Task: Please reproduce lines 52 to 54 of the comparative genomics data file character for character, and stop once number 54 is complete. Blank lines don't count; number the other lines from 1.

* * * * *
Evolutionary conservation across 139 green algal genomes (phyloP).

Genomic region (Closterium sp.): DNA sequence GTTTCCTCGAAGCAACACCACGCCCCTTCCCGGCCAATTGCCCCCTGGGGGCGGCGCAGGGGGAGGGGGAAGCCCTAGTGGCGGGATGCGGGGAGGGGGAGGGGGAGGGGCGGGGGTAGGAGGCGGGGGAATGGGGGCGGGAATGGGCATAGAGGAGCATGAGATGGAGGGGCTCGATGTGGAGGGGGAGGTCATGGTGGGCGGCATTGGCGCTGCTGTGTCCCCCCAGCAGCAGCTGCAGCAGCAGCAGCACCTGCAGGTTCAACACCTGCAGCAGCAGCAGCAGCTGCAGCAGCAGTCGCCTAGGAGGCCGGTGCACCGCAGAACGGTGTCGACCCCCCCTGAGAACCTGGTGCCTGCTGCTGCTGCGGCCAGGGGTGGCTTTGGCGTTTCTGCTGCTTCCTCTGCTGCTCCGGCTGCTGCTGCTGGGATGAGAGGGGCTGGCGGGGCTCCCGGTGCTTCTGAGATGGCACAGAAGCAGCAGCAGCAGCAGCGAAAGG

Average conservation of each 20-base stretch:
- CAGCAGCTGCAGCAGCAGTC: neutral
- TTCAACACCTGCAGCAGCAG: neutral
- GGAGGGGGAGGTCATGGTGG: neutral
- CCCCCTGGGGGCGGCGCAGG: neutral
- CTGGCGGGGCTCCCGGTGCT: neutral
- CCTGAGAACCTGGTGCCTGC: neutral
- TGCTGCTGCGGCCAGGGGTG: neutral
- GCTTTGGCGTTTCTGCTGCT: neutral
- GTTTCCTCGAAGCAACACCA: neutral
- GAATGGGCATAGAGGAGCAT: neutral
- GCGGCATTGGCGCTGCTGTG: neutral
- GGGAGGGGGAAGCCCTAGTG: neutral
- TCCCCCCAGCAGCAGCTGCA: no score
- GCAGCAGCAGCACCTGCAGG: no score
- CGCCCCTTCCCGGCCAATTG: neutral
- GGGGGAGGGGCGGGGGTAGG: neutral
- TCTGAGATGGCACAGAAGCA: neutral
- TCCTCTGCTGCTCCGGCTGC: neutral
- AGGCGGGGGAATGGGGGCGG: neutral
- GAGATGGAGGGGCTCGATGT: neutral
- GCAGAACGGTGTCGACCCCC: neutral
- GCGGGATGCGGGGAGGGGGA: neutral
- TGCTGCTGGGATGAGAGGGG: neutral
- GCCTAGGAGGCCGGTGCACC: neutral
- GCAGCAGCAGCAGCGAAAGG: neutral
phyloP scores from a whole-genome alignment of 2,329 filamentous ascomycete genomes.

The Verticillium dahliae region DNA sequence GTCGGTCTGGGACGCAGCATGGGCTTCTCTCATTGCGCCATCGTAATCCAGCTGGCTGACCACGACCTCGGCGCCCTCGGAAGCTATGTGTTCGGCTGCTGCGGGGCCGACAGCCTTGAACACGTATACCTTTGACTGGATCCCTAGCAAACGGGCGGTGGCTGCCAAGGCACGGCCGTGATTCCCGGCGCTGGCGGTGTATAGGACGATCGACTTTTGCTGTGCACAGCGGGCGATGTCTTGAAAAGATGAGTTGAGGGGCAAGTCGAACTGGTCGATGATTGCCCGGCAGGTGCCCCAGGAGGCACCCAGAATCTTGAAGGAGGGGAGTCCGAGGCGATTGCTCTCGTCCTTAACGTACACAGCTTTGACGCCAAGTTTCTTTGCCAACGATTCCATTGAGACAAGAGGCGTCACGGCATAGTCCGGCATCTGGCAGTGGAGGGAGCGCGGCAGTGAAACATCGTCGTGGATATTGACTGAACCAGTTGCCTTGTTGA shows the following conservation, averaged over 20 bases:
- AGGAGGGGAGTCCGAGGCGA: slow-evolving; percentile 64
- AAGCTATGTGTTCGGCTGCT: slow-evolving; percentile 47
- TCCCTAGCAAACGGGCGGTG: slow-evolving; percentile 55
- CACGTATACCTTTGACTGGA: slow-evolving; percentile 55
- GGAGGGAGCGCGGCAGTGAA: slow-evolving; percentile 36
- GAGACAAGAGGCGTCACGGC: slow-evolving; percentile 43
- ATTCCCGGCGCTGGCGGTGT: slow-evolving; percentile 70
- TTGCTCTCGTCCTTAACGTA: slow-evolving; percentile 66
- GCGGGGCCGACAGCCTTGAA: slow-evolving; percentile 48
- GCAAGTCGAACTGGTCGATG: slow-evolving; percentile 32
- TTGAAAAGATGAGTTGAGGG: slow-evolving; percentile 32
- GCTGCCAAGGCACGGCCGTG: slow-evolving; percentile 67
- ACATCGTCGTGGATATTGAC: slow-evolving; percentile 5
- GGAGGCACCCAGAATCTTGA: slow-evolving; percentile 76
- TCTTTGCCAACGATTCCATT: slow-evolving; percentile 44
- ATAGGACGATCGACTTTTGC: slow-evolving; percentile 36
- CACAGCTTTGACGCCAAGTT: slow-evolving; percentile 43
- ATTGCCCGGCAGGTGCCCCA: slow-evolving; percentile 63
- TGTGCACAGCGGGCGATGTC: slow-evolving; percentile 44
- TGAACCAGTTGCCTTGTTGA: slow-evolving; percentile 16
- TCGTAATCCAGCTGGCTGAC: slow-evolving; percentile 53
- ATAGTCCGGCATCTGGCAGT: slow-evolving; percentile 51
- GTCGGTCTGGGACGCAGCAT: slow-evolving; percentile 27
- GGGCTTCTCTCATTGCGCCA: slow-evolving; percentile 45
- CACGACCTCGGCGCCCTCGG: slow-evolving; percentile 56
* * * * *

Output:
- ATAGTCCGGCATCTGGCAGT: slow-evolving; percentile 51
- GTCGGTCTGGGACGCAGCAT: slow-evolving; percentile 27
- GGGCTTCTCTCATTGCGCCA: slow-evolving; percentile 45